PurpleDaisies Sat 28-Jan-17 23:50:38

I think it's fair enough to raise the question about why you were told you should "absolutely not" go to A and E. Making a diagnosis over the phone is pretty tricky though. What follow up had they planned, or what were you advised to do if anything changed?

PonderLand Sat 28-Jan-17 23:51:20

Did he actually say 'absolutely not' or just say what he thought?

I think it's scary that your gp would tell you to 'absolutely not' go to a&e when he hadn't even examined your baby.

Depending on the wording would depend on if I would complain. Also depending on what was wrong with the baby, was it life-threatening? Long lasting side effects due to late treatment?

You used your instincts and took your baby, mothers makes the final decision about what service is required for their baby - gp, a&e, out of hours etc.

JennyWoodentop Sun 29-Jan-17 00:37:08

If the duty Dr said they would refer to the paediatrician, they may have meant the oncall paediatrician - so Batwomanrisesagain may well be right.

It all depends what was said, what was meant, and what you understood by it.........and you're not conveying that clearly - fair enough your child is ill, you're upset - but people can't give clear advice as to whether you should complain or not without adequate information.

I hope your child makes a speedy recovery.

haveacupoftea Sun 29-Jan-17 00:42:52

Yes I think it sounds like the GP was referring you to the paediatrician to be seen asap, saving you going through the process of waiting in A&E.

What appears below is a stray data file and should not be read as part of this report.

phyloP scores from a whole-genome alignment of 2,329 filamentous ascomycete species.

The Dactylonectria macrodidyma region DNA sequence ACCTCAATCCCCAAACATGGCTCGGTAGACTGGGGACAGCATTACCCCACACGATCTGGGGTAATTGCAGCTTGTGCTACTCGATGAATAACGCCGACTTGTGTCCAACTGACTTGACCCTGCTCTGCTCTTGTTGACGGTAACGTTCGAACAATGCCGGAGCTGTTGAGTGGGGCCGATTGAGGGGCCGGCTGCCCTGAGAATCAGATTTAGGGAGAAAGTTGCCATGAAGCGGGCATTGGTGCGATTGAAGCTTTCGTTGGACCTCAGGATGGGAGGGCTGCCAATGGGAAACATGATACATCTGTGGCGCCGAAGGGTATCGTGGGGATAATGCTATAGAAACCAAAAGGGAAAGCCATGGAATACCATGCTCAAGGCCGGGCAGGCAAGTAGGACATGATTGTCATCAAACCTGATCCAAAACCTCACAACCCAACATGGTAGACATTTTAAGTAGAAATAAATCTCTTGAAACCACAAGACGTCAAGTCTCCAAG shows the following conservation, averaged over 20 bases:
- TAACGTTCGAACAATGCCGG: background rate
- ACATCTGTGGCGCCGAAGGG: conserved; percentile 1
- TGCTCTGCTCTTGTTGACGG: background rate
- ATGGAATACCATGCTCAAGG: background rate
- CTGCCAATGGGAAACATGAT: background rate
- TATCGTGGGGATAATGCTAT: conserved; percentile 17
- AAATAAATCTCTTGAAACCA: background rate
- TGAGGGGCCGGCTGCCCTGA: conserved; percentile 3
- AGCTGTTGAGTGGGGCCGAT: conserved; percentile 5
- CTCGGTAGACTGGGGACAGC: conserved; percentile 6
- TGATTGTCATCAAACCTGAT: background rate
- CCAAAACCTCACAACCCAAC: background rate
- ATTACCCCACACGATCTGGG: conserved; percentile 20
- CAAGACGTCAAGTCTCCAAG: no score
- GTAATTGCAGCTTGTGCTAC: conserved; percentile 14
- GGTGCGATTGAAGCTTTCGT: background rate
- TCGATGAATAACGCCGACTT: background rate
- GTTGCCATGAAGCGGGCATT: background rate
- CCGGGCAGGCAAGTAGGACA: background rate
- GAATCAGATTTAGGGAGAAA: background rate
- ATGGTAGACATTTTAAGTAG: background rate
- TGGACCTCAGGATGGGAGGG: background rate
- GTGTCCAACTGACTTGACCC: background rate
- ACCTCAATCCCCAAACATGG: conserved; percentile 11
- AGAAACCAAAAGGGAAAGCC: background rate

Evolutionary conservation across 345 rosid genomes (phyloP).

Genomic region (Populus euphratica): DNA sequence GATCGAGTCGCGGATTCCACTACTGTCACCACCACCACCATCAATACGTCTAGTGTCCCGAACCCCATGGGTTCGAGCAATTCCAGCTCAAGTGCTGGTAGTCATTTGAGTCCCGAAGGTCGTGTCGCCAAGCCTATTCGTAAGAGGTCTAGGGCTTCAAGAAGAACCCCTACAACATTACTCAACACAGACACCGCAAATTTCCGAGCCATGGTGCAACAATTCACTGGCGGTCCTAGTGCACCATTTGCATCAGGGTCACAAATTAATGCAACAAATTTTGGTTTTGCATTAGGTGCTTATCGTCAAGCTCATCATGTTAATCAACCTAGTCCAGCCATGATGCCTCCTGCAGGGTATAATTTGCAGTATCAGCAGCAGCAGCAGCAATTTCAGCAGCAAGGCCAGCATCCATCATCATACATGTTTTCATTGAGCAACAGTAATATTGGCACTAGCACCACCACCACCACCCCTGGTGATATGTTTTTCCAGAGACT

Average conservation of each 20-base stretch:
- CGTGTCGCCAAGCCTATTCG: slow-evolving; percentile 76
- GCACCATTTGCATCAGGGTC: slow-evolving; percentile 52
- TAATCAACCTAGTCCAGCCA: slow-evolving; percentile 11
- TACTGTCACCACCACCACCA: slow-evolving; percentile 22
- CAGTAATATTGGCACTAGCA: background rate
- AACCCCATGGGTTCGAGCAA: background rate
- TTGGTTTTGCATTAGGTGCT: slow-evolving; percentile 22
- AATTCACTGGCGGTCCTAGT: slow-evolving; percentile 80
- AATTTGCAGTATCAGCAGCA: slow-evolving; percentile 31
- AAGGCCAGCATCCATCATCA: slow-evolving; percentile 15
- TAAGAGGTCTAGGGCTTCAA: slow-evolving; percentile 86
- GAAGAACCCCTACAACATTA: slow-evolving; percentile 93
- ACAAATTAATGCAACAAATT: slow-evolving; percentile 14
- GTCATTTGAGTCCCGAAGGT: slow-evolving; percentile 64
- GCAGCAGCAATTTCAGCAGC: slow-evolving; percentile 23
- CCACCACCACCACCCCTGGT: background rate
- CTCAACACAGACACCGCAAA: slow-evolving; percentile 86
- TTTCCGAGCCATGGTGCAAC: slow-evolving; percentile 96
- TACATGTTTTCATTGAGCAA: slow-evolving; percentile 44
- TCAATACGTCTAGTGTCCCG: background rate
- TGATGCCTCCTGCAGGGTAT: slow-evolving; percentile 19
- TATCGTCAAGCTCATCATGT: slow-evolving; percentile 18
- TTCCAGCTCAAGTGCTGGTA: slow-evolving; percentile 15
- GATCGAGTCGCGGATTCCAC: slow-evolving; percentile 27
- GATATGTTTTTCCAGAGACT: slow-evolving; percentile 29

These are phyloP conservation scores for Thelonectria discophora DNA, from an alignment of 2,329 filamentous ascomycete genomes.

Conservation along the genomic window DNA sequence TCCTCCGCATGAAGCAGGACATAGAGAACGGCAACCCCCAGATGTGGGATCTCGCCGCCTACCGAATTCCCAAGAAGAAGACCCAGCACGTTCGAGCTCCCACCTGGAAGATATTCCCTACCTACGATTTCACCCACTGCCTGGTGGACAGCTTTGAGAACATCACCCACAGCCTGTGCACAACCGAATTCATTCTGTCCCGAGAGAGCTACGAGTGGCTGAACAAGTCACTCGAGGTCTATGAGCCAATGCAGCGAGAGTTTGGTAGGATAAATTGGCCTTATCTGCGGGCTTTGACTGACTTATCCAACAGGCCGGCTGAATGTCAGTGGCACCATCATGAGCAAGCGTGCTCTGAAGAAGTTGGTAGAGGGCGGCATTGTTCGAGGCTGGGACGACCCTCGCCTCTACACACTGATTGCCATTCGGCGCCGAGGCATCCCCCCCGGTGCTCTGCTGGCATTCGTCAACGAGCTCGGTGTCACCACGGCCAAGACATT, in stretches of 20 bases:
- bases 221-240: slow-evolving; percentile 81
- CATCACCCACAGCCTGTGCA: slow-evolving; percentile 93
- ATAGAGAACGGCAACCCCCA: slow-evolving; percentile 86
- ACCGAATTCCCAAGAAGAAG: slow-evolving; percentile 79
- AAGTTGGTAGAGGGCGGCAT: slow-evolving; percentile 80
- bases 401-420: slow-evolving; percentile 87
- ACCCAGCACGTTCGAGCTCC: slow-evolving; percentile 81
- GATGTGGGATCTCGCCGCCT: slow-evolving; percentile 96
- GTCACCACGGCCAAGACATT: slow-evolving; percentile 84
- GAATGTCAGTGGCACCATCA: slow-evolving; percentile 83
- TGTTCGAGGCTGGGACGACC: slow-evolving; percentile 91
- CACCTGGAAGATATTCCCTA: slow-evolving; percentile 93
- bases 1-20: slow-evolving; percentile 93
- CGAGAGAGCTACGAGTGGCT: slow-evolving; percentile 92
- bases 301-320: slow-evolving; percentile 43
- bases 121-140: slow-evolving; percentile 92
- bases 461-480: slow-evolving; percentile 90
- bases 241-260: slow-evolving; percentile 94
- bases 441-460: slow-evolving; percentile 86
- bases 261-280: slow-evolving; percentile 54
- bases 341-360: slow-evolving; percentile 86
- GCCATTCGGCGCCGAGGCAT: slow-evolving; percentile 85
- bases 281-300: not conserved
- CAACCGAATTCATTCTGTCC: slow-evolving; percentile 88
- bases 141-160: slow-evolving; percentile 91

SingingInTheRainstorm Sun 29-Jan-17 00:57:42

I think we need to know more context before we make a call like this. Like what's wrong with DC. When GP mentioned a referral did they mean in a few weeks time or that day.
I've been in A&E a few times via ambulance, always through 111, who assess what is wrong and what treatment is needed. I listen or watch to see what other patients are about.
As I usually go in at night, there's usually mothers with DC's who have a cough or something. If not aware, you can call 111 at any time and day or night, they will get a GP to you at even 4am after 'after hours services' are closed if they think the symptoms need assessment by a GP.
If not they'll refer you to A&E by ambulance, A&E by your own transport, or your GP the next day. Saying that such people are only human and can only go from the information given.
Rather than a complaint feedback maybe, like was DC in hospital a day or are they still there now? If for a day it's unlikely it was anything life changing.